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Relative Sea-Level Changes and Ice Sheet History in Finderup Land, North Greenland

Strunk, Astrid; Larsen, Nicolaj K. LU ; Nilsson, Andreas LU ; Seidenkrantz, Marit Solveig; Levy, Laura B.; Olsen, Jesper and Lauridsen, Torben L. (2018) In Frontiers in Earth Science 6.
Abstract

Rising global sea level caused by melting ice sheets poses a major challenge in a persistently warming climate. The Greenland Ice Sheet (GrIS) is among the main contributors, and in order to make accurate predictions of future ice retreat and sea level rise, it is imperative to understand how the ice sheet responded to global warming in the past. Reconstructions of relative sea level (RSL) are a key constraint in models of past ice sheet fluctuations, however, high-precision data has until now been sparse in North Greenland. In this study, we present a RSL reconstruction for Finderup Land, North Greenland based on five isolation lakes located between 19.6 and 81.2 m a.s.l. The transition between marine and lacustrine sediments has been... (More)

Rising global sea level caused by melting ice sheets poses a major challenge in a persistently warming climate. The Greenland Ice Sheet (GrIS) is among the main contributors, and in order to make accurate predictions of future ice retreat and sea level rise, it is imperative to understand how the ice sheet responded to global warming in the past. Reconstructions of relative sea level (RSL) are a key constraint in models of past ice sheet fluctuations, however, high-precision data has until now been sparse in North Greenland. In this study, we present a RSL reconstruction for Finderup Land, North Greenland based on five isolation lakes located between 19.6 and 81.2 m a.s.l. The transition between marine and lacustrine sediments has been identified using XRF, lithological interpretation, and foraminiferal analysis. Age constraints are based on 14C dating of foraminifera and paleomagnetic age correlation. Our results show that Finderup Land was ice free by 10.8 ± 0.2 cal ka BP with a subsequent rapid RSL fall occurring from 9.5 ± 0.2 to 8.0 cal ka BP, at which point the RSL started to approach present level. Furthermore, we establish the marine limit to be minimum at 81.2 m a.s.l. We compare our data to modeled RSL predictions for the area and our results indicate a faster RSL fall, which in turn reflects that the ice retreat was more rapid than estimated and possibly, that the ice sheet in North and Northeast Greenland was larger than previous estimates suggest.

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author
organization
publishing date
type
Contribution to journal
publication status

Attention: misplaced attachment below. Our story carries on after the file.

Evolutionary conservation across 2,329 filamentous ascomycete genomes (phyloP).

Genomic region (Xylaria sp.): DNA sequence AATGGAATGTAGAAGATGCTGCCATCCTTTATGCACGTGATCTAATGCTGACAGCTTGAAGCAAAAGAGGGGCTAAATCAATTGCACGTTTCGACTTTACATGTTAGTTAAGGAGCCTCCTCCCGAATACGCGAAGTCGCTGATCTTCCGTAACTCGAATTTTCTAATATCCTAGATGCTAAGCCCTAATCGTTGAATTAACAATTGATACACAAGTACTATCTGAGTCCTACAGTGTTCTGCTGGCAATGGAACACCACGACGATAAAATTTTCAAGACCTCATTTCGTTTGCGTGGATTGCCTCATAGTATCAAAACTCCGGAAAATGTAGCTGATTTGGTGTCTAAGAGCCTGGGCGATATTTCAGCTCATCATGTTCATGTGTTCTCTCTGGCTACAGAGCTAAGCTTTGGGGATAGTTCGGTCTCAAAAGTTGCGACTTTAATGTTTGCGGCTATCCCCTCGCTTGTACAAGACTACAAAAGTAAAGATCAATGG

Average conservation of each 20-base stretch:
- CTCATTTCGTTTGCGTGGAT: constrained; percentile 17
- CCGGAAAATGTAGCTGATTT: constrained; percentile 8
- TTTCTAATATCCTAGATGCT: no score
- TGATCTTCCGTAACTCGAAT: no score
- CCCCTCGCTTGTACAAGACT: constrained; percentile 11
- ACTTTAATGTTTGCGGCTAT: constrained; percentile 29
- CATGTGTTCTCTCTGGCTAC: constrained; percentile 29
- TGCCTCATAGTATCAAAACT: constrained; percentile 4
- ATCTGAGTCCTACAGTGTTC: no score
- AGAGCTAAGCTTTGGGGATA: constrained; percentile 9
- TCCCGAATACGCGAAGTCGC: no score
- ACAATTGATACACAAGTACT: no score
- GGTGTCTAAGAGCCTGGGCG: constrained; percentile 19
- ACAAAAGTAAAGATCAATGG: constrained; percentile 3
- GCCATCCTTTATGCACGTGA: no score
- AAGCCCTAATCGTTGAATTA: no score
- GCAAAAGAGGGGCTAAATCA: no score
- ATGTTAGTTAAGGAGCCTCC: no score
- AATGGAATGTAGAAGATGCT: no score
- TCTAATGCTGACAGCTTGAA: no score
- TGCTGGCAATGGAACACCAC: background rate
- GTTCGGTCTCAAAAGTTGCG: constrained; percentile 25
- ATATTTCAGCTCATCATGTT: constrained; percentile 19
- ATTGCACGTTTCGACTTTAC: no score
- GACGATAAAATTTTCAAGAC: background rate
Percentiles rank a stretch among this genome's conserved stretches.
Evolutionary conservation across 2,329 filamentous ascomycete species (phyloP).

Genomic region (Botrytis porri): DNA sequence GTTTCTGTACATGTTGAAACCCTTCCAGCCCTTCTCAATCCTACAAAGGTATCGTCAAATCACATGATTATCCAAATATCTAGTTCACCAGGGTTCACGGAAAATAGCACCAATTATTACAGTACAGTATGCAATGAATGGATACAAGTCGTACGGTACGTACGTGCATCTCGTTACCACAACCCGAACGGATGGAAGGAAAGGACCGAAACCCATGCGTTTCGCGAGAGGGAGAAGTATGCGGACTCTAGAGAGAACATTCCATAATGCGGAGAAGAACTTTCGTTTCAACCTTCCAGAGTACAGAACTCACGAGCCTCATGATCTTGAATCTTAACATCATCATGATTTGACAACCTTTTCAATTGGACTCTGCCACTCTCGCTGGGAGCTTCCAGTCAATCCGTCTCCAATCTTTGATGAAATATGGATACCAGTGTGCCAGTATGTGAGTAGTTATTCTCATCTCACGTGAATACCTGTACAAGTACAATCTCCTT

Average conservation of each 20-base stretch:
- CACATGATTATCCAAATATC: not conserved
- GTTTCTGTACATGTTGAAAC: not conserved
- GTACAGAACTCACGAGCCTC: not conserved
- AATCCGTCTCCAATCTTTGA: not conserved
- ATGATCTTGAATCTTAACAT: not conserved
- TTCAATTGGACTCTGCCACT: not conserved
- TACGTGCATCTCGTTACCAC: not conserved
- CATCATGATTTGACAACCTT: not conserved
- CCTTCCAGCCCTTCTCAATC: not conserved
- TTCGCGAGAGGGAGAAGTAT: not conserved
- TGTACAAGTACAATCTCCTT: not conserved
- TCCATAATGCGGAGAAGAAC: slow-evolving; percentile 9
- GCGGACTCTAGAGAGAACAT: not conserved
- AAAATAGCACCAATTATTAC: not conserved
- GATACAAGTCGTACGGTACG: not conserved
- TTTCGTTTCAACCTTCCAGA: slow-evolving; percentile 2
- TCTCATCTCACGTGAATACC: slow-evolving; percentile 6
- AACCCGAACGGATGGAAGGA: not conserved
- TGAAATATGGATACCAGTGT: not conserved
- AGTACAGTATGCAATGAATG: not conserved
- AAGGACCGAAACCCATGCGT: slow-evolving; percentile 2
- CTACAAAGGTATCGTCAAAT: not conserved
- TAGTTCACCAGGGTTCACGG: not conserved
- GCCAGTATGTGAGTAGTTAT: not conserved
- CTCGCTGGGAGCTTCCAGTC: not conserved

published
subject
keywords
Glacial isostatic adjustment, Greenland Ice Sheet, Holocene, Isolation lakes, Relative sea level
in
Frontiers in Earth Science
volume
6
publisher
Frontiers Research Foundation
external identifiers
  • scopus:85054886809
DOI
10.3389/feart.2018.00129
language
English
LU publication?
yes
id
64a5fa36-981d-4249-8276-4b70679ed80b
date added to LUP
2018-11-05 11:10:55
date last changed
2019-06-11 03:56:23
@article{64a5fa36-981d-4249-8276-4b70679ed80b,
  abstract     = {<p>Rising global sea level caused by melting ice sheets poses a major challenge in a persistently warming climate. The Greenland Ice Sheet (GrIS) is among the main contributors, and in order to make accurate predictions of future ice retreat and sea level rise, it is imperative to understand how the ice sheet responded to global warming in the past. Reconstructions of relative sea level (RSL) are a key constraint in models of past ice sheet fluctuations, however, high-precision data has until now been sparse in North Greenland. In this study, we present a RSL reconstruction for Finderup Land, North Greenland based on five isolation lakes located between 19.6 and 81.2 m a.s.l. The transition between marine and lacustrine sediments has been identified using XRF, lithological interpretation, and foraminiferal analysis. Age constraints are based on <sup>14</sup>C dating of foraminifera and paleomagnetic age correlation. Our results show that Finderup Land was ice free by 10.8 ± 0.2 cal ka BP with a subsequent rapid RSL fall occurring from 9.5 ± 0.2 to 8.0 cal ka BP, at which point the RSL started to approach present level. Furthermore, we establish the marine limit to be minimum at 81.2 m a.s.l. We compare our data to modeled RSL predictions for the area and our results indicate a faster RSL fall, which in turn reflects that the ice retreat was more rapid than estimated and possibly, that the ice sheet in North and Northeast Greenland was larger than previous estimates suggest.</p>},
  articleno    = {129},
  author       = {Strunk, Astrid and Larsen, Nicolaj K. and Nilsson, Andreas and Seidenkrantz, Marit Solveig and Levy, Laura B. and Olsen, Jesper and Lauridsen, Torben L.},
  keyword      = {Glacial isostatic adjustment,Greenland Ice Sheet,Holocene,Isolation lakes,Relative sea level},
  language     = {eng},
  month        = {09},
  publisher    = {Frontiers Research Foundation},
  series       = {Frontiers in Earth Science},
  title        = {Relative Sea-Level Changes and Ice Sheet History in Finderup Land, North Greenland},
  url          = {http://dx.doi.org/10.3389/feart.2018.00129},
  volume       = {6},
  year         = {2018},
}